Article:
How tiring. Media outlets continue to pimp Foster for all its worth, using the future streetscape improvements as a divisive issue to boost ratings. Naturally, the theme remains the same: give play to a select few businesses who oppose the plan, mention how much it’s going to choke traffic for those who commute through the neighborhood, but only briefly mention the safety impact it will have.
Recently it was the Portland Tribune, as their headline read, “Foster ‘road diet’ eats at some merchants.”
A day before that article, KOIN news questioned, “Will changes to Foster Road help or hurt businesses?”
The focus in both these headlines is on business, not safety. The articles also play heavy on a select few businesses that are only now objecting to the Streetscape Plan, despite years of previous outreach and planning for the project, as well as support from local residents, neighborhood associations, individual businesses, and the Foster Area Business Association.
In typical media coverage, the eye is on controversy; discontent. In this case, it’s Euro Classic Furniture and a few others who’ve displayed posters all over their storefronts objecting to the plan. Just yesterday, KGW visited Foster to get their foot in the road-diet-controversy-ratings game. As such, KGW’s Tim Gordon led his story with a tweet that only draws attention to the plan’s opposition.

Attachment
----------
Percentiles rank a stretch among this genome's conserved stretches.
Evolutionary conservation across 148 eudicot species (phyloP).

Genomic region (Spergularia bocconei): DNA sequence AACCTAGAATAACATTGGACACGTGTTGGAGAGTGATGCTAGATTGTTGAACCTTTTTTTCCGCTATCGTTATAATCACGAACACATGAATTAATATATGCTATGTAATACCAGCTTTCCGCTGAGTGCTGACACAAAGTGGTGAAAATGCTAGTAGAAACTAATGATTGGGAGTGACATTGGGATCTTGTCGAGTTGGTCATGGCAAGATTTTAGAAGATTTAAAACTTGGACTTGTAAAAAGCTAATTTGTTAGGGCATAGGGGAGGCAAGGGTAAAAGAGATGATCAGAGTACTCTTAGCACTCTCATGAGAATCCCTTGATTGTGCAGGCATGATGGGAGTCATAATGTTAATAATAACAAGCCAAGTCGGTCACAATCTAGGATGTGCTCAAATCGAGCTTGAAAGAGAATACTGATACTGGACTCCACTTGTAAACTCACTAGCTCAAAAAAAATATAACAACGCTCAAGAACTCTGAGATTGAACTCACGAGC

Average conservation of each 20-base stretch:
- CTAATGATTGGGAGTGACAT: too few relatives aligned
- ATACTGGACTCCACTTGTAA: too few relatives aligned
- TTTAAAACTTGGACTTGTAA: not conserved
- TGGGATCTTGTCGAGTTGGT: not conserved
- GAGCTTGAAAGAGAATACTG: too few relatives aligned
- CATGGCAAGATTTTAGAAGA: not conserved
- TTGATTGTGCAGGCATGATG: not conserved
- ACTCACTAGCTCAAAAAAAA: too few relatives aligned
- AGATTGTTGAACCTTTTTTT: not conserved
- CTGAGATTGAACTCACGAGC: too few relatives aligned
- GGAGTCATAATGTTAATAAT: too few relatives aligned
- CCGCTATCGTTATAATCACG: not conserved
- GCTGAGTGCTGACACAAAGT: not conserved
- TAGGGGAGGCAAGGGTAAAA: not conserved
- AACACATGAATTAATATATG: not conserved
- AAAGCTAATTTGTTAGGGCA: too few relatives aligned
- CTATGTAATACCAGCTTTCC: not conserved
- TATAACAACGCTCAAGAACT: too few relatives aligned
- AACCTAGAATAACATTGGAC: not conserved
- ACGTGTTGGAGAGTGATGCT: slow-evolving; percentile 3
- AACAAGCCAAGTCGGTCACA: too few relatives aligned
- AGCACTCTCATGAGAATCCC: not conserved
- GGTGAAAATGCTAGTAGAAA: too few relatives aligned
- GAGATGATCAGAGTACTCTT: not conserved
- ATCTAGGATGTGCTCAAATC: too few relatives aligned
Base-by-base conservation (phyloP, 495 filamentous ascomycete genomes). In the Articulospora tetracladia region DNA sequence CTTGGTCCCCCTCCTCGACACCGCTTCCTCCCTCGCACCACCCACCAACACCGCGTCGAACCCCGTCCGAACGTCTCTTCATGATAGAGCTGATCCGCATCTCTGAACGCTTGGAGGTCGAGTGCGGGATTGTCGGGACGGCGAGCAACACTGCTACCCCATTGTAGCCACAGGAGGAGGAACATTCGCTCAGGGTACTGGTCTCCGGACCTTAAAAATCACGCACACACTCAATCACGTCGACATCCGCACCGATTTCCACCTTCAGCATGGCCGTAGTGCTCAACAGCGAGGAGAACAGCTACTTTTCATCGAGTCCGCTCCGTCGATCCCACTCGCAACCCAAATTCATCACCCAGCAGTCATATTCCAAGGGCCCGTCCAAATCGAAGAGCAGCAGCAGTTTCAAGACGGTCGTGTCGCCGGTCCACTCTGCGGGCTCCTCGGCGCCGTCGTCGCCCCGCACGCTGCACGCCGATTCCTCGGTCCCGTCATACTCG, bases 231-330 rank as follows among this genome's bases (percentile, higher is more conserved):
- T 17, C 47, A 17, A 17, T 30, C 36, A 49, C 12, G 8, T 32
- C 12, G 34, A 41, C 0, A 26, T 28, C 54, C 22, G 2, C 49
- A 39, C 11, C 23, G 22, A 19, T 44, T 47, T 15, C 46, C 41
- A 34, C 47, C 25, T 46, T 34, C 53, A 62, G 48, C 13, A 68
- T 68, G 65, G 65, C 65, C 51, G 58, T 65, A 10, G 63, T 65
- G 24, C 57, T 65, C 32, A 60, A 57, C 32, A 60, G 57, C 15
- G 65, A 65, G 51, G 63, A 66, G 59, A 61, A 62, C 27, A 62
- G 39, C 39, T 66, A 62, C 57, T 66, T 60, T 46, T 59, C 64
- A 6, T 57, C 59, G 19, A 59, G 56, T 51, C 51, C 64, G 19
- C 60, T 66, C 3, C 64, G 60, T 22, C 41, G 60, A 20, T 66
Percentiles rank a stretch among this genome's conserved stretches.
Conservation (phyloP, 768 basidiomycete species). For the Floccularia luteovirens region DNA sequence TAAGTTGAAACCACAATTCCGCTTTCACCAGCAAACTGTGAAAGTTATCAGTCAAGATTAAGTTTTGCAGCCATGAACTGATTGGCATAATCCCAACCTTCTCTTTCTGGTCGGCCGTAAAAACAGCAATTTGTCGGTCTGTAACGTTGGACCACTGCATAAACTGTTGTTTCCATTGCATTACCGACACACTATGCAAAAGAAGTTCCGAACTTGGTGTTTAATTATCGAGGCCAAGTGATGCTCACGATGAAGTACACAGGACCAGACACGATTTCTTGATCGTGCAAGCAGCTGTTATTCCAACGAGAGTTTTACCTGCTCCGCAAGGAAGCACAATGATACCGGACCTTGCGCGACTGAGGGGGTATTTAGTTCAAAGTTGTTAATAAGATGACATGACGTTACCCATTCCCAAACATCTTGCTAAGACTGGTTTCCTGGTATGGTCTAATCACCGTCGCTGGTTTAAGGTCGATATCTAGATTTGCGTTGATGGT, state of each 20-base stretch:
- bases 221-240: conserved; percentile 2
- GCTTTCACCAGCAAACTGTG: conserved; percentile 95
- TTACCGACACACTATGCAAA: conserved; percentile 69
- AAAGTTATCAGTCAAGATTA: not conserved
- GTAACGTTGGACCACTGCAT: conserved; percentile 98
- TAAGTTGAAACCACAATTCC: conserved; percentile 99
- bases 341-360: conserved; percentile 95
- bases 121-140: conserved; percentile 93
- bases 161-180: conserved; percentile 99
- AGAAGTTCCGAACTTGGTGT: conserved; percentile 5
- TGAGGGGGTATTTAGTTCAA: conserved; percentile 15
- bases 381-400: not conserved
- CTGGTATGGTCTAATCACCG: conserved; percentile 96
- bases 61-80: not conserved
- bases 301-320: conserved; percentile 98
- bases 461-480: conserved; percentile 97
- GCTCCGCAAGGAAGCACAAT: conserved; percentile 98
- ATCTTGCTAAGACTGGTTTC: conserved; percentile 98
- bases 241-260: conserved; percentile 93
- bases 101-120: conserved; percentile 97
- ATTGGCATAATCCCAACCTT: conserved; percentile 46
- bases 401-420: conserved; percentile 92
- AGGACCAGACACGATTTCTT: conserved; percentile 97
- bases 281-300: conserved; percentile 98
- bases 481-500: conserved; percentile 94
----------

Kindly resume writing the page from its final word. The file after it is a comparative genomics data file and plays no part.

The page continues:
Well, thanks for coming to Foster.
Sure, there are legitimate concerns about traffic being diverted to side streets. There’s worry that fewer auto lanes will lead to more congestion and drive away potential business. And then there’s the fretting over increased commute times. All this can be seen at length in a Nextdoor.com conversation (registration required) about the Foster Streetscape Plan. That conversation now has (at the time of this writing) 366 comments.
But what we’re not seeing the media cover is the hope and relief people are feeling about coming safety improvements; the parents who will have less fear when walking their kids across Foster on the way to school in the morning; businesses who are so giddy that traffic will be slowed and pedestrians and bikers will now be more inclined to hang around—to them, the Foster Streetscape Plan is expected to be a boon to local business.
Only time will tell. One thing is for sure, though—this is a turning point for Foster. Some are embracing it, others are skeptical. We respect all sides, though we can’t help but to be partial to the increased safety and walkability the changes will bring to our neighborhood, as well as the potential for a much more vibrant and livable commercial district.